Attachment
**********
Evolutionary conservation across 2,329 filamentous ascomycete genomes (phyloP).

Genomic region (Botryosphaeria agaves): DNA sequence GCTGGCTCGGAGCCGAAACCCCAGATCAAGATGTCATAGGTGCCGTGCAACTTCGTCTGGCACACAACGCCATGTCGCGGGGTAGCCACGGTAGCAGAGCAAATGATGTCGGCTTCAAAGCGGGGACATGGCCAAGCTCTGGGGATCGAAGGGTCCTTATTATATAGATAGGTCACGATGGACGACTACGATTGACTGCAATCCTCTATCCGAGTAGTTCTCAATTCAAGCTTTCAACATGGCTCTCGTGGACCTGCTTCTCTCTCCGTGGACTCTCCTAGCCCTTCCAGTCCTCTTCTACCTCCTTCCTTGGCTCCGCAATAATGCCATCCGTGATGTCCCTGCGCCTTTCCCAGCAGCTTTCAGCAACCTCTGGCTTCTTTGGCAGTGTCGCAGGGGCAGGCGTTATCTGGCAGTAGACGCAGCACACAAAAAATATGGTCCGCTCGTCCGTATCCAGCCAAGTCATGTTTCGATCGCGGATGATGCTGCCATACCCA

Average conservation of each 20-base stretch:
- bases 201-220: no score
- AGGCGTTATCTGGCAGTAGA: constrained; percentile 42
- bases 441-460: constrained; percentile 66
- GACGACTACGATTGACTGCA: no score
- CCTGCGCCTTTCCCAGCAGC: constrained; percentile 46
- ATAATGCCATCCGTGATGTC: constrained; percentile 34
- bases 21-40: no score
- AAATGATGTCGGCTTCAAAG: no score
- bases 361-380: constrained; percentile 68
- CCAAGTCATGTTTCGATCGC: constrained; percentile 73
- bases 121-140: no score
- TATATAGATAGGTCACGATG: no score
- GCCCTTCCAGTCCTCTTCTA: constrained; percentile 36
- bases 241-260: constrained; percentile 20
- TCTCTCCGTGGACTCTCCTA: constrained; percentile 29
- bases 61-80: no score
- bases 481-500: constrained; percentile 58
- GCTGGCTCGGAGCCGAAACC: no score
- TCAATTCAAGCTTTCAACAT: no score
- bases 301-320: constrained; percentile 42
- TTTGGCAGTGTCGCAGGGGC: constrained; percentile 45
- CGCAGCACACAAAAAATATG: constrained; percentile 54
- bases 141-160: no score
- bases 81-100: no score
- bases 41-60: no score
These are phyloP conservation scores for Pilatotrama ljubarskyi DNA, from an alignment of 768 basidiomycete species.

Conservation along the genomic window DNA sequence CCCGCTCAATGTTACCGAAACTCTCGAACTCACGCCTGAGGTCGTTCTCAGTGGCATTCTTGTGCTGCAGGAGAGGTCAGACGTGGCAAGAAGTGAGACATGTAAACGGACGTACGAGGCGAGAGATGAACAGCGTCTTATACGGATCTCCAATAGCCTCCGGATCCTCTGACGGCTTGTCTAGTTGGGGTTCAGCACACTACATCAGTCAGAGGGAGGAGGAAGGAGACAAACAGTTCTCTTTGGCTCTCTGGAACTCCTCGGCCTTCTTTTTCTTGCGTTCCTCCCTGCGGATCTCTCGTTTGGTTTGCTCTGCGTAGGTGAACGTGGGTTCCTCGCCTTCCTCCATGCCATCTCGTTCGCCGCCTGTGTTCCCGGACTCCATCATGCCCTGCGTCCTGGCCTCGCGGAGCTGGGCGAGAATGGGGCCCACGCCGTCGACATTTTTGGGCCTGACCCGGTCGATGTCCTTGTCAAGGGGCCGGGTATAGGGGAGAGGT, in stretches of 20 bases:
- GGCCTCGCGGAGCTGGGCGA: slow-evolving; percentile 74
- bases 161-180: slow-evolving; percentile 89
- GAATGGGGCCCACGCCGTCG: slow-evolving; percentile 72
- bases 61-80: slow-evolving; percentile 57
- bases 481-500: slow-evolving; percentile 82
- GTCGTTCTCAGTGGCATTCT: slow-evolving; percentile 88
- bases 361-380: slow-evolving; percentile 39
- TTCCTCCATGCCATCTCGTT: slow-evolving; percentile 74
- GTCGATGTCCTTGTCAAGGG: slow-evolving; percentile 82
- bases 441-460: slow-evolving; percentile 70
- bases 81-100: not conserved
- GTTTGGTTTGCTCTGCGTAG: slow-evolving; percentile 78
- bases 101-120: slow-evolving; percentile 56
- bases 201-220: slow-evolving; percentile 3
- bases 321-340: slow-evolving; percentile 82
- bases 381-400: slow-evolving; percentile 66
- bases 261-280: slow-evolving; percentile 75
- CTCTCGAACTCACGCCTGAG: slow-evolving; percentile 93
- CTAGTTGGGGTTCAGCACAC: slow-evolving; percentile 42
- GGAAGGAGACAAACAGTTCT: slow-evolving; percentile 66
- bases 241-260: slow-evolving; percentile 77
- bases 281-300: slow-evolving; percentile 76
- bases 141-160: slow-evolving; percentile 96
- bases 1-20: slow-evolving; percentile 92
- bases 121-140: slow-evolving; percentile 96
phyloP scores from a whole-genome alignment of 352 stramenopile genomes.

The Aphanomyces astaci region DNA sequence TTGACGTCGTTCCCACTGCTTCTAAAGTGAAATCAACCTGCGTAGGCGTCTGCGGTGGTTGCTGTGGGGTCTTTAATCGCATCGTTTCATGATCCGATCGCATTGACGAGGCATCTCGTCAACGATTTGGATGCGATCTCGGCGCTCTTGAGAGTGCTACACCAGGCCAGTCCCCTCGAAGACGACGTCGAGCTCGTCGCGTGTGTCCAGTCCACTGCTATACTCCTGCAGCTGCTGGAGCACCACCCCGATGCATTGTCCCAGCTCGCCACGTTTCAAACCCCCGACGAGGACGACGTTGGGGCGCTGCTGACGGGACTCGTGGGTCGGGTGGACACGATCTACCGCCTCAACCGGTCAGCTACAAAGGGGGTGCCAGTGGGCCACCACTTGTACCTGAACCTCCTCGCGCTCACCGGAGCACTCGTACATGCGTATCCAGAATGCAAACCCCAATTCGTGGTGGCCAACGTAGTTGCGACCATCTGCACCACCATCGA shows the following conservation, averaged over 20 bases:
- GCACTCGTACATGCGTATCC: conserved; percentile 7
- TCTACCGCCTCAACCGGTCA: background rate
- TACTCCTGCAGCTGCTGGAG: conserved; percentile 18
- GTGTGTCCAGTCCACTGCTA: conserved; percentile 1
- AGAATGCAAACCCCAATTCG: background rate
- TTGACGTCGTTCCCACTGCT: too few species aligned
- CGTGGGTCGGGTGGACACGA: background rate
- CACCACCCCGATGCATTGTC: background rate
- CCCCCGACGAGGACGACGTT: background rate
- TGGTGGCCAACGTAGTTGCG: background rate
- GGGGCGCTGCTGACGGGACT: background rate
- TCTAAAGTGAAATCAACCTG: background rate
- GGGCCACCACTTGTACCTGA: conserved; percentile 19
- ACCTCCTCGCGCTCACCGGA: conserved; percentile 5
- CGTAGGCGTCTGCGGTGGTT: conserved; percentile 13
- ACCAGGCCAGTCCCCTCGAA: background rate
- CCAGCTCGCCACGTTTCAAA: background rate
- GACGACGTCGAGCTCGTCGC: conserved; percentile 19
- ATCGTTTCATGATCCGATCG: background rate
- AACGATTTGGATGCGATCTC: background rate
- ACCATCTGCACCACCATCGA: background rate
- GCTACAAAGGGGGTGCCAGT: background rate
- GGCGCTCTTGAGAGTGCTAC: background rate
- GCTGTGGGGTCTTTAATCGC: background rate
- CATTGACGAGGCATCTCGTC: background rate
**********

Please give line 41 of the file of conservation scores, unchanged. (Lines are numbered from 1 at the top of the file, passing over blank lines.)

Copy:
- bases 81-100: not conserved